The Book of the Crowman. I'll be honest. I am somebody who reads for story, for plot, for characters, and for the strength of the narrative. I read to be entertained. I am not somebody who looks for messages, for themes, for morals, or for hidden meanings. I don't read to be preached at.
While there is no doubt that Joseph D'Lacey is a preacher, he at least couches his message in an entertaining framework. In fact, I thoroughly enjoyed Black Feathers, and had no trouble absorbing the environmental message contained therein. With that ecological message getting mixed up with some deeply religious symbolism and allegory here, however, I found myself drifting away towards the end.
Before we get to that, let's talk about what entertained me. The intersection of Gordon and Megan's narratives was both interesting and complex, with greater significance given to the narrative junctions after the fact. There were some incredibly powerful scenes here, both of a brutally violent and a breathtakingly intimate nature. Take, for instance, the scene where Gordon slips into strange campsite and discovers the cannibalism taking place. The young bodies trussed up, with heads and genitals removed, blooded but not yet skinned, make for an arresting image, and the eye-for-an-eye revenge that Gordon enacts is as cathartic as it is savage. Consider also the scenes with young Flora, the sickly, crippled, extraordinarily bright young toddler with a connection to the Crowman. She reminds Gordon of his humanity, and grants him the hope and the faith that he needs to continue, even as her plight breaks the reader's heart.
The twists, turns, and revelations entertained me as well. There's a point at which we discover the truth about the letters from Jude, Gordon's sister, which just about floored me, leaving me stunned and deeply impressed. There's a change in our understanding of Mr. Keeper that was as entertaining as it was surprising. There is a significant betrayal in the latter stages of the book that probably should have seen coming, but I still found myself surprised by its power. Finally, the character of Rag Man honestly shocked me, with the revelation that he's a character we already know and hate, and never expected to make a return appearance.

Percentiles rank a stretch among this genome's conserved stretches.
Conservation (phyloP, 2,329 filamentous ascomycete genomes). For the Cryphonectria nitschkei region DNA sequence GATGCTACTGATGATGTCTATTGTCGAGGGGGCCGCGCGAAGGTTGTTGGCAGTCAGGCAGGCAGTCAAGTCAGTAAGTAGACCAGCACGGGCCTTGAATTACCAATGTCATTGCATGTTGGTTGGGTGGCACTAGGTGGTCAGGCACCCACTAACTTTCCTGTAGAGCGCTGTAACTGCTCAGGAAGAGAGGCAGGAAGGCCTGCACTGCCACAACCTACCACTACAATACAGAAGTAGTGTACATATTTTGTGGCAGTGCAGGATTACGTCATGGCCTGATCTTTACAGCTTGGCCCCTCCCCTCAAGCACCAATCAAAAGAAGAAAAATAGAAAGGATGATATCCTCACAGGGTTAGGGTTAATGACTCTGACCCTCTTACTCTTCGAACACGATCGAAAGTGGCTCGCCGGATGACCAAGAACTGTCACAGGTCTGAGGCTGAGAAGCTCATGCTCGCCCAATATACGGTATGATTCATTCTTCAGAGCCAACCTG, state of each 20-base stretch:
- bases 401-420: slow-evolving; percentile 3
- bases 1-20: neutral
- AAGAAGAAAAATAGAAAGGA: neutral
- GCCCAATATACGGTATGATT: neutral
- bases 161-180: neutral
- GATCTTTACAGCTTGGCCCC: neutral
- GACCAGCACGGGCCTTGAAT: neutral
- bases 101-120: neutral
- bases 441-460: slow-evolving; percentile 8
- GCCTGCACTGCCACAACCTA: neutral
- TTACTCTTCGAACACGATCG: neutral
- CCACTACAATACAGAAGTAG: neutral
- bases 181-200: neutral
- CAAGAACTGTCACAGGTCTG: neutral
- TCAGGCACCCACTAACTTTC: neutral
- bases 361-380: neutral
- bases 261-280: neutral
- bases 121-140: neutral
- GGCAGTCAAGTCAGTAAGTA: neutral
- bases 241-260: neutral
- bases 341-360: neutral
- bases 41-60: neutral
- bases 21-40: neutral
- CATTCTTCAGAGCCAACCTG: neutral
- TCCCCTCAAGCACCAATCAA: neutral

Unfortunately, a lot of that overshadowed by the heavy-handedness of the message. Black Feathers made it clear we were dealing with an ecological message warning of our impending doom, but The Book of the Crowman keeps pushing it, throwing it in our faces, and demanding that we listen. Something I didn't notice in the first book, but which severely tainted my enjoyment here was the Christian allegory. The healing powers, the profound faith, the prostitute disciple, the tragic betrayal, the moment of doubt, even [spoilers here] the freakin' crucifixion and the whole holy trinity thing - Gordon may as well trade in his black-feathered hat for a halo! It's not just that the religious allegory holds zero appeal for me, or that it does nothing to make me believe in the struggle, it's that it completely telegraphs the end of the story. Goodbye suspense.
As for the end, I found it completely unsatisfying, and not just for the reasons above. It felt flat to me, anti-climatic, and unfinished. It's full of hints and suggestions, but it offers nothing in the way of a concrete resolution. We're told that [spoilers here, again] Gordon's sacrifice makes the difference in the war between the Green Men and the Ward, but we have to take that on faith, since we neither get to see how the war turns out, nor do we get to see what follows. In case you haven't guessed by now, faith and I don't get along so well.
I'm sorry if it sounds like I'm dumping on it, because it was an interesting story, well-written, with a really unique protagonist. It's just that The Book of the Crowman strayed too far from what I expected, and went too deep into waters I had no interest in being baptized by. From a thematic and mythological standpoint, it's probably a fitting end to the story, but from an entertainment standpoint, I found it personally lacking.
Expected publication: February 25th 2014 by Angry Robot